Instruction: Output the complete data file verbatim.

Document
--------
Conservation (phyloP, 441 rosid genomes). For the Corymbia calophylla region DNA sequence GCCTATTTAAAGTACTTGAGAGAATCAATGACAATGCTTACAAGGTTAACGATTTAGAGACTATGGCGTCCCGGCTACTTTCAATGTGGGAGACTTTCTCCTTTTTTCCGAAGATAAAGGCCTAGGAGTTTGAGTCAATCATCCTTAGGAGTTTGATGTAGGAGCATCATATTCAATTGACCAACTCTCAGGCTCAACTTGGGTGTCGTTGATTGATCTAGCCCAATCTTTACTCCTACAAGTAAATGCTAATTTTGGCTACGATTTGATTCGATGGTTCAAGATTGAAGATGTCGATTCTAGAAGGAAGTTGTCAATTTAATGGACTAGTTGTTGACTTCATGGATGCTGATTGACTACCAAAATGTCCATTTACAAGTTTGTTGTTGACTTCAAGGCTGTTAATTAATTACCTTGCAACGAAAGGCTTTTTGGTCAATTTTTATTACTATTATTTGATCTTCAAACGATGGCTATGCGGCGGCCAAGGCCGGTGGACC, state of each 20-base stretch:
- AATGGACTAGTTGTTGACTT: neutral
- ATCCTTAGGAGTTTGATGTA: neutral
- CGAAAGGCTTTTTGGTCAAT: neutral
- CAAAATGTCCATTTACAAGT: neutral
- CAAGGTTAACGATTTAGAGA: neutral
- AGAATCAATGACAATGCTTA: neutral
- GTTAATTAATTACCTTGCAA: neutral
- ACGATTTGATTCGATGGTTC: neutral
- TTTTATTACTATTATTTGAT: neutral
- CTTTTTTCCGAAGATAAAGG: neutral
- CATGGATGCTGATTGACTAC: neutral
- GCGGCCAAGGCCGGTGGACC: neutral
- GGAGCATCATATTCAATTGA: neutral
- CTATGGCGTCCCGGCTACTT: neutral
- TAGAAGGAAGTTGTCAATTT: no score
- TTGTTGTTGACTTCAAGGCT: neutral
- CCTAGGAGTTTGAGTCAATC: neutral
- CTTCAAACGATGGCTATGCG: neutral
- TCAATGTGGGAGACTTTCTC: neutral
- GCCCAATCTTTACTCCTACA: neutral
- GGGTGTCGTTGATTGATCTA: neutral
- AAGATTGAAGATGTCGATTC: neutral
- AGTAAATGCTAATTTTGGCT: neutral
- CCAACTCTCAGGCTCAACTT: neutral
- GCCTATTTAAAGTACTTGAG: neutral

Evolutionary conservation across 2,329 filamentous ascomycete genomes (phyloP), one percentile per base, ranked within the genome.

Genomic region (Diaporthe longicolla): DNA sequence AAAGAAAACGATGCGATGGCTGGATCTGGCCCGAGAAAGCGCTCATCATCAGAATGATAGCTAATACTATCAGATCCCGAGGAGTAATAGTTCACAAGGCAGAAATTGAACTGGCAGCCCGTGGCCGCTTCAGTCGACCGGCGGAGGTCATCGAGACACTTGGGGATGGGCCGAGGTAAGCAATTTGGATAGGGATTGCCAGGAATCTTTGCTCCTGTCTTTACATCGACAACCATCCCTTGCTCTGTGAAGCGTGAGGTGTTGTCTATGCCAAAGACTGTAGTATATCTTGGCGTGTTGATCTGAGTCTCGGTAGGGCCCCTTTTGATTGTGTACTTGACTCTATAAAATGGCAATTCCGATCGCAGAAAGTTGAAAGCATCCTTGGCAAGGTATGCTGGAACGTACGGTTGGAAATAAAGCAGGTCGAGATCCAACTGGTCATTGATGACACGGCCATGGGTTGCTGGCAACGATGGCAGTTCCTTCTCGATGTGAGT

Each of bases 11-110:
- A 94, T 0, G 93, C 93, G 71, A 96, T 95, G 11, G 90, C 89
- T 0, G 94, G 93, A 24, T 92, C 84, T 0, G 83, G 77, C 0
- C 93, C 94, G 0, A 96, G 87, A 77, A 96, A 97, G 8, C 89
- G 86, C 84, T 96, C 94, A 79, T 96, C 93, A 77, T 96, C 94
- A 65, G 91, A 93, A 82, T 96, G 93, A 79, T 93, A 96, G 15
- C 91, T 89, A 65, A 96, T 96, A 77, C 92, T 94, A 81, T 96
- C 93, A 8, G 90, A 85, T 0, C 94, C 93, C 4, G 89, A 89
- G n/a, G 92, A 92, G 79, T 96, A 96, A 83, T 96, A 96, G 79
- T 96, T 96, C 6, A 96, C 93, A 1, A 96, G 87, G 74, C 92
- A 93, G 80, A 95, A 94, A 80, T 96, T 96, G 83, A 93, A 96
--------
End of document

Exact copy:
Conservation (phyloP, 441 rosid genomes). For the Corymbia calophylla region DNA sequence GCCTATTTAAAGTACTTGAGAGAATCAATGACAATGCTTACAAGGTTAACGATTTAGAGACTATGGCGTCCCGGCTACTTTCAATGTGGGAGACTTTCTCCTTTTTTCCGAAGATAAAGGCCTAGGAGTTTGAGTCAATCATCCTTAGGAGTTTGATGTAGGAGCATCATATTCAATTGACCAACTCTCAGGCTCAACTTGGGTGTCGTTGATTGATCTAGCCCAATCTTTACTCCTACAAGTAAATGCTAATTTTGGCTACGATTTGATTCGATGGTTCAAGATTGAAGATGTCGATTCTAGAAGGAAGTTGTCAATTTAATGGACTAGTTGTTGACTTCATGGATGCTGATTGACTACCAAAATGTCCATTTACAAGTTTGTTGTTGACTTCAAGGCTGTTAATTAATTACCTTGCAACGAAAGGCTTTTTGGTCAATTTTTATTACTATTATTTGATCTTCAAACGATGGCTATGCGGCGGCCAAGGCCGGTGGACC, state of each 20-base stretch:
- AATGGACTAGTTGTTGACTT: neutral
- ATCCTTAGGAGTTTGATGTA: neutral
- CGAAAGGCTTTTTGGTCAAT: neutral
- CAAAATGTCCATTTACAAGT: neutral
- CAAGGTTAACGATTTAGAGA: neutral
- AGAATCAATGACAATGCTTA: neutral
- GTTAATTAATTACCTTGCAA: neutral
- ACGATTTGATTCGATGGTTC: neutral
- TTTTATTACTATTATTTGAT: neutral
- CTTTTTTCCGAAGATAAAGG: neutral
- CATGGATGCTGATTGACTAC: neutral
- GCGGCCAAGGCCGGTGGACC: neutral
- GGAGCATCATATTCAATTGA: neutral
- CTATGGCGTCCCGGCTACTT: neutral
- TAGAAGGAAGTTGTCAATTT: no score
- TTGTTGTTGACTTCAAGGCT: neutral
- CCTAGGAGTTTGAGTCAATC: neutral
- CTTCAAACGATGGCTATGCG: neutral
- TCAATGTGGGAGACTTTCTC: neutral
- GCCCAATCTTTACTCCTACA: neutral
- GGGTGTCGTTGATTGATCTA: neutral
- AAGATTGAAGATGTCGATTC: neutral
- AGTAAATGCTAATTTTGGCT: neutral
- CCAACTCTCAGGCTCAACTT: neutral
- GCCTATTTAAAGTACTTGAG: neutral

Evolutionary conservation across 2,329 filamentous ascomycete genomes (phyloP), one percentile per base, ranked within the genome.

Genomic region (Diaporthe longicolla): DNA sequence AAAGAAAACGATGCGATGGCTGGATCTGGCCCGAGAAAGCGCTCATCATCAGAATGATAGCTAATACTATCAGATCCCGAGGAGTAATAGTTCACAAGGCAGAAATTGAACTGGCAGCCCGTGGCCGCTTCAGTCGACCGGCGGAGGTCATCGAGACACTTGGGGATGGGCCGAGGTAAGCAATTTGGATAGGGATTGCCAGGAATCTTTGCTCCTGTCTTTACATCGACAACCATCCCTTGCTCTGTGAAGCGTGAGGTGTTGTCTATGCCAAAGACTGTAGTATATCTTGGCGTGTTGATCTGAGTCTCGGTAGGGCCCCTTTTGATTGTGTACTTGACTCTATAAAATGGCAATTCCGATCGCAGAAAGTTGAAAGCATCCTTGGCAAGGTATGCTGGAACGTACGGTTGGAAATAAAGCAGGTCGAGATCCAACTGGTCATTGATGACACGGCCATGGGTTGCTGGCAACGATGGCAGTTCCTTCTCGATGTGAGT

Each of bases 11-110:
- A 94, T 0, G 93, C 93, G 71, A 96, T 95, G 11, G 90, C 89
- T 0, G 94, G 93, A 24, T 92, C 84, T 0, G 83, G 77, C 0
- C 93, C 94, G 0, A 96, G 87, A 77, A 96, A 97, G 8, C 89
- G 86, C 84, T 96, C 94, A 79, T 96, C 93, A 77, T 96, C 94
- A 65, G 91, A 93, A 82, T 96, G 93, A 79, T 93, A 96, G 15
- C 91, T 89, A 65, A 96, T 96, A 77, C 92, T 94, A 81, T 96
- C 93, A 8, G 90, A 85, T 0, C 94, C 93, C 4, G 89, A 89
- G n/a, G 92, A 92, G 79, T 96, A 96, A 83, T 96, A 96, G 79
- T 96, T 96, C 6, A 96, C 93, A 1, A 96, G 87, G 74, C 92
- A 93, G 80, A 95, A 94, A 80, T 96, T 96, G 83, A 93, A 96